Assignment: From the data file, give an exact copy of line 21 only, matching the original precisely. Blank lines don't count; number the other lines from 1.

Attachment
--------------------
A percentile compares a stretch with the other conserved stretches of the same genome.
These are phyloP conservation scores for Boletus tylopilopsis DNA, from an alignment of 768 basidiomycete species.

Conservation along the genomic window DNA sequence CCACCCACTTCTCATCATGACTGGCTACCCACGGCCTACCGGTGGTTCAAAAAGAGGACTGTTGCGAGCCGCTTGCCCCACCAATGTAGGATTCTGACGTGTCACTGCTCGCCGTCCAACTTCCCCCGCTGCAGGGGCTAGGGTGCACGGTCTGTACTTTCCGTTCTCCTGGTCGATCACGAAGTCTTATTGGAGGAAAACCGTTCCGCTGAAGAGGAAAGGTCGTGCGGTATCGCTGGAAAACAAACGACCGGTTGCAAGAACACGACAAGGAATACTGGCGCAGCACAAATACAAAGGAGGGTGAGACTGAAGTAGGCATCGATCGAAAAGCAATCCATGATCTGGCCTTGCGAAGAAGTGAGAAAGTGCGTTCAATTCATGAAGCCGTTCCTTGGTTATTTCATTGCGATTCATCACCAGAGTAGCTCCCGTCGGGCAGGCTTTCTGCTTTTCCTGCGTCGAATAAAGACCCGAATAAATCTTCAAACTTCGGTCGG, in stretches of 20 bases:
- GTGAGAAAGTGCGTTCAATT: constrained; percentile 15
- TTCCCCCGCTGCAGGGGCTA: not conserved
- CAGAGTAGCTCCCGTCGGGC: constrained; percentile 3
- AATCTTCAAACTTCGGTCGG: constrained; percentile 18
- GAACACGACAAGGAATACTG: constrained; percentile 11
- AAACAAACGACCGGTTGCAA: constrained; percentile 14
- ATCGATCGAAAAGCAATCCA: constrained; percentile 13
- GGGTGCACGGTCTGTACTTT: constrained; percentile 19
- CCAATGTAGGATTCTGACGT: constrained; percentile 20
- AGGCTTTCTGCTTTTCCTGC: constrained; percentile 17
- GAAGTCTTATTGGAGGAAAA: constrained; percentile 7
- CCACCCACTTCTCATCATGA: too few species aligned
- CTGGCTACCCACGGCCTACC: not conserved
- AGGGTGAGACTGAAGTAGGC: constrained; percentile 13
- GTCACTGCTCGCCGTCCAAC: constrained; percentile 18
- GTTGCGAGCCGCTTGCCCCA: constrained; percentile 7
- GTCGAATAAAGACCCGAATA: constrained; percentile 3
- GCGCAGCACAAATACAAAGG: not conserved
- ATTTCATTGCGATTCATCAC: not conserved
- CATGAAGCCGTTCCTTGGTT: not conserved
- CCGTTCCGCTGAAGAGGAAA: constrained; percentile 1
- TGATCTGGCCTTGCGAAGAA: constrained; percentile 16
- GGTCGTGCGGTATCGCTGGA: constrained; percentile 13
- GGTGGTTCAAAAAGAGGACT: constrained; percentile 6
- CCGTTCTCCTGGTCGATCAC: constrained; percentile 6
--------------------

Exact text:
- GCGCAGCACAAATACAAAGG: not conserved